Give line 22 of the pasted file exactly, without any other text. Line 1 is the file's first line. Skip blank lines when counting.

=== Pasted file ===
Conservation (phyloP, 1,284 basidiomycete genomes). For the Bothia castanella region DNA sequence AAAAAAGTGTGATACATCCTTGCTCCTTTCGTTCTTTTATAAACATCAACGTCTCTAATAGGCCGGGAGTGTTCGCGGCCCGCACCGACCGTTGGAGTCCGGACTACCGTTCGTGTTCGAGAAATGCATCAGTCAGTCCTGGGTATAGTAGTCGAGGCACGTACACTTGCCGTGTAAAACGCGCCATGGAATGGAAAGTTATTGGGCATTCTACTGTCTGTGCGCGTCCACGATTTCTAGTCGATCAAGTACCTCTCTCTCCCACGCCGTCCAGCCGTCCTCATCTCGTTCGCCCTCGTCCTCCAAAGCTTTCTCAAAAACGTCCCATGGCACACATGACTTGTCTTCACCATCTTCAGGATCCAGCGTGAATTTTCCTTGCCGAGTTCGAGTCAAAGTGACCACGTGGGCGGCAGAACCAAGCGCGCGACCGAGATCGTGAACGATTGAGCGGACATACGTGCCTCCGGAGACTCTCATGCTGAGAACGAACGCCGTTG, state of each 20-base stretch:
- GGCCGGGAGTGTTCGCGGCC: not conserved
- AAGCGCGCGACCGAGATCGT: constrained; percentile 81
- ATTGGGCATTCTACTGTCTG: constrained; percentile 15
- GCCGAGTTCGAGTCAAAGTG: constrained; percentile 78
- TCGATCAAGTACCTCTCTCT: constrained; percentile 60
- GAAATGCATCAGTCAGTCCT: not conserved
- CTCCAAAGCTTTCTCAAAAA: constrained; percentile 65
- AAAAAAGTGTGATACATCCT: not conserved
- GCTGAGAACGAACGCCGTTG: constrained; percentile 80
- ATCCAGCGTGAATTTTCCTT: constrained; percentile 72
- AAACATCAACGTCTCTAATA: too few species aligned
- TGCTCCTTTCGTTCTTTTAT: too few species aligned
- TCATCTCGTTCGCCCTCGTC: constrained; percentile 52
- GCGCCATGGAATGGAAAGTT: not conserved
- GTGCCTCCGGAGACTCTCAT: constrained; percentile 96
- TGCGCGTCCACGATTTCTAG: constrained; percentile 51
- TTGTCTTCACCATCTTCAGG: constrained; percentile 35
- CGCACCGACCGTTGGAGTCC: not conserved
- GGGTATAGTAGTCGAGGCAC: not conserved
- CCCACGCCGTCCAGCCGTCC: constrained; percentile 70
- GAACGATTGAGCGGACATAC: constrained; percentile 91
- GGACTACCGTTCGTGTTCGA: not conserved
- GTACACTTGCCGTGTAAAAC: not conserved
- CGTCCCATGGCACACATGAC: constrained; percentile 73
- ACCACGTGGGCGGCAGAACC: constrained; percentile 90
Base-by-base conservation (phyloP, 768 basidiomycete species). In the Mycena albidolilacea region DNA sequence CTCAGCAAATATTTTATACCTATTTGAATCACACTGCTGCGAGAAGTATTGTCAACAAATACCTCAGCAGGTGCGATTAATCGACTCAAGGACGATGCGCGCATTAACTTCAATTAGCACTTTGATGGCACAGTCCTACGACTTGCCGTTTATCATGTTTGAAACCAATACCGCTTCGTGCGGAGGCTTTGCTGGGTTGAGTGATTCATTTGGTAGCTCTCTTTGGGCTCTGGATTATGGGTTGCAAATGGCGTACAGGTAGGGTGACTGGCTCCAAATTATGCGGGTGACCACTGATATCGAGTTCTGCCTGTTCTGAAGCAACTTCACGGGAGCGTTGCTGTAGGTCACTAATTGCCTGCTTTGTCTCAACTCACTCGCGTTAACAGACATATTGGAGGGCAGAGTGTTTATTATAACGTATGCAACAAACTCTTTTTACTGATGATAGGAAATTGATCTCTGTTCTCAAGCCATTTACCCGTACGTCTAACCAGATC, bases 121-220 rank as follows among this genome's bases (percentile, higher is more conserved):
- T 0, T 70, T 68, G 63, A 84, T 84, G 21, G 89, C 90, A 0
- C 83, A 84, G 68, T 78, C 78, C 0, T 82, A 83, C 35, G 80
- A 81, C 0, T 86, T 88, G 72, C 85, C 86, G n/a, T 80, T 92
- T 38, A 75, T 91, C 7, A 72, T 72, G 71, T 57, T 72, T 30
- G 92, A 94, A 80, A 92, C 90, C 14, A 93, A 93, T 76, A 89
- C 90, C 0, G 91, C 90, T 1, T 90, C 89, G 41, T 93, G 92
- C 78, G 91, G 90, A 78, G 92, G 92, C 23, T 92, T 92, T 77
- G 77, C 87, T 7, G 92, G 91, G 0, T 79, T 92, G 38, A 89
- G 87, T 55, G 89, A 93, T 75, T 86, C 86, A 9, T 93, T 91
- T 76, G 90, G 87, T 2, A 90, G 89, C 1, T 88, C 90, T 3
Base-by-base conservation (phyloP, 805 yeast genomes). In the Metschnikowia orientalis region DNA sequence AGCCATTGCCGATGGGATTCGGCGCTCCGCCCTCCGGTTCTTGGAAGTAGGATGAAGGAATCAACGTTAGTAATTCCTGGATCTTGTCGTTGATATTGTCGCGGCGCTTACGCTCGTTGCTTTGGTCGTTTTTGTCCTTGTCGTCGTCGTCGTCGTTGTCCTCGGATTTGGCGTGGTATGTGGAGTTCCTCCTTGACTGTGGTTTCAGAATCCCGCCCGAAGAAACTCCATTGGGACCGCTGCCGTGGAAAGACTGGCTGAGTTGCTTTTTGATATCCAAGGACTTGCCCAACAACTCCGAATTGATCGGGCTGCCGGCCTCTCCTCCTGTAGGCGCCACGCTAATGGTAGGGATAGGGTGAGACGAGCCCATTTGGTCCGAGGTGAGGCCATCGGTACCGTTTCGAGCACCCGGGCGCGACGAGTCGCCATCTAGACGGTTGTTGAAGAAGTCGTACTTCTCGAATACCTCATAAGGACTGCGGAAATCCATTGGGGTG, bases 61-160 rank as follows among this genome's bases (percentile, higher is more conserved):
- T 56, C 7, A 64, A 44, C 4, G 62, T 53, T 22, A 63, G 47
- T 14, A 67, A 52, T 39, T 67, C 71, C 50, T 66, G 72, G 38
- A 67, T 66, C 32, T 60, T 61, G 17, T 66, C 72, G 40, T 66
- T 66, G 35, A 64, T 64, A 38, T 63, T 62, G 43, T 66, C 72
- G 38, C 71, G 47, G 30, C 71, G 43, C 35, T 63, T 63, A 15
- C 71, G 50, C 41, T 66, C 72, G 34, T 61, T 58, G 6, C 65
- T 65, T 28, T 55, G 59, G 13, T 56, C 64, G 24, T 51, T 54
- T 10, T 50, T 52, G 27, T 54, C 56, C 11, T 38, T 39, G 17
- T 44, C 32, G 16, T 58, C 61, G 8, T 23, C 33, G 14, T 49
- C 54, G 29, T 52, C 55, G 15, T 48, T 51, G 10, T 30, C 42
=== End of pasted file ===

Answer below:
- GAACGATTGAGCGGACATAC: constrained; percentile 91